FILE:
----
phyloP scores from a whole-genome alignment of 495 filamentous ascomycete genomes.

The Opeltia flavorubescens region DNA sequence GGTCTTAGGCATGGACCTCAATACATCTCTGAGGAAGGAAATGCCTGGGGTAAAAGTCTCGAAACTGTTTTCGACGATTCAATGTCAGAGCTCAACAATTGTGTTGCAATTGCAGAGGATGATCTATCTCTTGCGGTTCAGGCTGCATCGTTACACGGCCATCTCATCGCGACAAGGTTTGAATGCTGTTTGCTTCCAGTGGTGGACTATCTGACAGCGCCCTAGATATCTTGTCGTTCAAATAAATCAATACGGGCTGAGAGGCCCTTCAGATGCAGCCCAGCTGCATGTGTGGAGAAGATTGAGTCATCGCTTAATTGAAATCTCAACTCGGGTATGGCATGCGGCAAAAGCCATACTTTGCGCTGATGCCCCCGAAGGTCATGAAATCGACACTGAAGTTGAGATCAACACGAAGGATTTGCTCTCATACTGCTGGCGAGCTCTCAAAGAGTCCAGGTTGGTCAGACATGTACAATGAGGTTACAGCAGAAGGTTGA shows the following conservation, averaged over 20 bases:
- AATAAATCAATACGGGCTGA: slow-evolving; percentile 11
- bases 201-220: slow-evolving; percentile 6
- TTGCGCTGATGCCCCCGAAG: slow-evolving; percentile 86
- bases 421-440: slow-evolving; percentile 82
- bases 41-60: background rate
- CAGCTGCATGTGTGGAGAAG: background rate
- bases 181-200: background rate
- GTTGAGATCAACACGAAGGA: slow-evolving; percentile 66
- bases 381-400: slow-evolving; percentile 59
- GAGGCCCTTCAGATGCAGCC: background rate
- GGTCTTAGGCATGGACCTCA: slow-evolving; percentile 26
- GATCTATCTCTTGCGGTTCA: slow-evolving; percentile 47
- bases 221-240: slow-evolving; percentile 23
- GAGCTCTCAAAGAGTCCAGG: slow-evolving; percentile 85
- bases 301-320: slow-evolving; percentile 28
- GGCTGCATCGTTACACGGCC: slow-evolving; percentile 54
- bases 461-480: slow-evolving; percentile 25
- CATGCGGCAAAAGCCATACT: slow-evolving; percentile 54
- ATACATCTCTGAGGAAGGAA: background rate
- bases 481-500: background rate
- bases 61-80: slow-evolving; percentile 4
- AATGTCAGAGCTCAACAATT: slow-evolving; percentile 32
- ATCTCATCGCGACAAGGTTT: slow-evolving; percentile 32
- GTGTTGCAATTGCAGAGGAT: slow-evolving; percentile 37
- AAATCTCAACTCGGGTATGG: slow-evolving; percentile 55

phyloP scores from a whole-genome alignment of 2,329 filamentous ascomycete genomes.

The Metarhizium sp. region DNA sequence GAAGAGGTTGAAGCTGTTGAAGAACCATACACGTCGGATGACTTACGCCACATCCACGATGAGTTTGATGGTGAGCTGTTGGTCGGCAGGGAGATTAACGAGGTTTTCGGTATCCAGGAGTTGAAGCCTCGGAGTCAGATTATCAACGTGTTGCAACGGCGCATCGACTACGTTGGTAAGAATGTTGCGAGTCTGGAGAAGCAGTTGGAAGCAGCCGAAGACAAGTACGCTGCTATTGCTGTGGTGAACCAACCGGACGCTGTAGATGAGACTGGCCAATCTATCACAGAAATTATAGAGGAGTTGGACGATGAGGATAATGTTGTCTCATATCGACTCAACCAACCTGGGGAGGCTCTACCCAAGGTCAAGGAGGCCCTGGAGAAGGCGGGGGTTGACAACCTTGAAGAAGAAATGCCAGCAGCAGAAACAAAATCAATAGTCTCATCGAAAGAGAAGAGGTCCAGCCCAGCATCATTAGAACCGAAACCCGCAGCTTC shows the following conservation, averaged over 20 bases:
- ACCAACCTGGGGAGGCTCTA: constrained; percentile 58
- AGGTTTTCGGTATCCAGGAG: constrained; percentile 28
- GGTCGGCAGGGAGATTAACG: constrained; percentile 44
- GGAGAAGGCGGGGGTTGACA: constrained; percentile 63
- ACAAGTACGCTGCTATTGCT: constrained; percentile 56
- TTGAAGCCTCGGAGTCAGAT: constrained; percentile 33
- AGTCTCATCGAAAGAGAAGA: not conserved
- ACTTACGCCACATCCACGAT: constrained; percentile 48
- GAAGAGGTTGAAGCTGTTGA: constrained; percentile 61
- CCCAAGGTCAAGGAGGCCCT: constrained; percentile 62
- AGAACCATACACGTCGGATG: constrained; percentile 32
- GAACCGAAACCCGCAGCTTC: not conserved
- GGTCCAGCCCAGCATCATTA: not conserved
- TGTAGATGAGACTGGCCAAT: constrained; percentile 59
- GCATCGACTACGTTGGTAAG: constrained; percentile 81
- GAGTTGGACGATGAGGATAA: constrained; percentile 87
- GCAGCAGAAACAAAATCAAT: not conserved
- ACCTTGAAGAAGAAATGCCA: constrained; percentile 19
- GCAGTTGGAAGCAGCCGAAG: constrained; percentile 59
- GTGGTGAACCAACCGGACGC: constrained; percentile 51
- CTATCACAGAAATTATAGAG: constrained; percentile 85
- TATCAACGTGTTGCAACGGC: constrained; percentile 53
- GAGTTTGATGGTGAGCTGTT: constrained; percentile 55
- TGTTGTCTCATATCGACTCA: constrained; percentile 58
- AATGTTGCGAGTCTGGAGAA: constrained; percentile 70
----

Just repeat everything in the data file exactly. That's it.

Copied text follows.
phyloP scores from a whole-genome alignment of 495 filamentous ascomycete genomes.

The Opeltia flavorubescens region DNA sequence GGTCTTAGGCATGGACCTCAATACATCTCTGAGGAAGGAAATGCCTGGGGTAAAAGTCTCGAAACTGTTTTCGACGATTCAATGTCAGAGCTCAACAATTGTGTTGCAATTGCAGAGGATGATCTATCTCTTGCGGTTCAGGCTGCATCGTTACACGGCCATCTCATCGCGACAAGGTTTGAATGCTGTTTGCTTCCAGTGGTGGACTATCTGACAGCGCCCTAGATATCTTGTCGTTCAAATAAATCAATACGGGCTGAGAGGCCCTTCAGATGCAGCCCAGCTGCATGTGTGGAGAAGATTGAGTCATCGCTTAATTGAAATCTCAACTCGGGTATGGCATGCGGCAAAAGCCATACTTTGCGCTGATGCCCCCGAAGGTCATGAAATCGACACTGAAGTTGAGATCAACACGAAGGATTTGCTCTCATACTGCTGGCGAGCTCTCAAAGAGTCCAGGTTGGTCAGACATGTACAATGAGGTTACAGCAGAAGGTTGA shows the following conservation, averaged over 20 bases:
- AATAAATCAATACGGGCTGA: slow-evolving; percentile 11
- bases 201-220: slow-evolving; percentile 6
- TTGCGCTGATGCCCCCGAAG: slow-evolving; percentile 86
- bases 421-440: slow-evolving; percentile 82
- bases 41-60: background rate
- CAGCTGCATGTGTGGAGAAG: background rate
- bases 181-200: background rate
- GTTGAGATCAACACGAAGGA: slow-evolving; percentile 66
- bases 381-400: slow-evolving; percentile 59
- GAGGCCCTTCAGATGCAGCC: background rate
- GGTCTTAGGCATGGACCTCA: slow-evolving; percentile 26
- GATCTATCTCTTGCGGTTCA: slow-evolving; percentile 47
- bases 221-240: slow-evolving; percentile 23
- GAGCTCTCAAAGAGTCCAGG: slow-evolving; percentile 85
- bases 301-320: slow-evolving; percentile 28
- GGCTGCATCGTTACACGGCC: slow-evolving; percentile 54
- bases 461-480: slow-evolving; percentile 25
- CATGCGGCAAAAGCCATACT: slow-evolving; percentile 54
- ATACATCTCTGAGGAAGGAA: background rate
- bases 481-500: background rate
- bases 61-80: slow-evolving; percentile 4
- AATGTCAGAGCTCAACAATT: slow-evolving; percentile 32
- ATCTCATCGCGACAAGGTTT: slow-evolving; percentile 32
- GTGTTGCAATTGCAGAGGAT: slow-evolving; percentile 37
- AAATCTCAACTCGGGTATGG: slow-evolving; percentile 55

phyloP scores from a whole-genome alignment of 2,329 filamentous ascomycete genomes.

The Metarhizium sp. region DNA sequence GAAGAGGTTGAAGCTGTTGAAGAACCATACACGTCGGATGACTTACGCCACATCCACGATGAGTTTGATGGTGAGCTGTTGGTCGGCAGGGAGATTAACGAGGTTTTCGGTATCCAGGAGTTGAAGCCTCGGAGTCAGATTATCAACGTGTTGCAACGGCGCATCGACTACGTTGGTAAGAATGTTGCGAGTCTGGAGAAGCAGTTGGAAGCAGCCGAAGACAAGTACGCTGCTATTGCTGTGGTGAACCAACCGGACGCTGTAGATGAGACTGGCCAATCTATCACAGAAATTATAGAGGAGTTGGACGATGAGGATAATGTTGTCTCATATCGACTCAACCAACCTGGGGAGGCTCTACCCAAGGTCAAGGAGGCCCTGGAGAAGGCGGGGGTTGACAACCTTGAAGAAGAAATGCCAGCAGCAGAAACAAAATCAATAGTCTCATCGAAAGAGAAGAGGTCCAGCCCAGCATCATTAGAACCGAAACCCGCAGCTTC shows the following conservation, averaged over 20 bases:
- ACCAACCTGGGGAGGCTCTA: constrained; percentile 58
- AGGTTTTCGGTATCCAGGAG: constrained; percentile 28
- GGTCGGCAGGGAGATTAACG: constrained; percentile 44
- GGAGAAGGCGGGGGTTGACA: constrained; percentile 63
- ACAAGTACGCTGCTATTGCT: constrained; percentile 56
- TTGAAGCCTCGGAGTCAGAT: constrained; percentile 33
- AGTCTCATCGAAAGAGAAGA: not conserved
- ACTTACGCCACATCCACGAT: constrained; percentile 48
- GAAGAGGTTGAAGCTGTTGA: constrained; percentile 61
- CCCAAGGTCAAGGAGGCCCT: constrained; percentile 62
- AGAACCATACACGTCGGATG: constrained; percentile 32
- GAACCGAAACCCGCAGCTTC: not conserved
- GGTCCAGCCCAGCATCATTA: not conserved
- TGTAGATGAGACTGGCCAAT: constrained; percentile 59
- GCATCGACTACGTTGGTAAG: constrained; percentile 81
- GAGTTGGACGATGAGGATAA: constrained; percentile 87
- GCAGCAGAAACAAAATCAAT: not conserved
- ACCTTGAAGAAGAAATGCCA: constrained; percentile 19
- GCAGTTGGAAGCAGCCGAAG: constrained; percentile 59
- GTGGTGAACCAACCGGACGC: constrained; percentile 51
- CTATCACAGAAATTATAGAG: constrained; percentile 85
- TATCAACGTGTTGCAACGGC: constrained; percentile 53
- GAGTTTGATGGTGAGCTGTT: constrained; percentile 55
- TGTTGTCTCATATCGACTCA: constrained; percentile 58
- AATGTTGCGAGTCTGGAGAA: constrained; percentile 70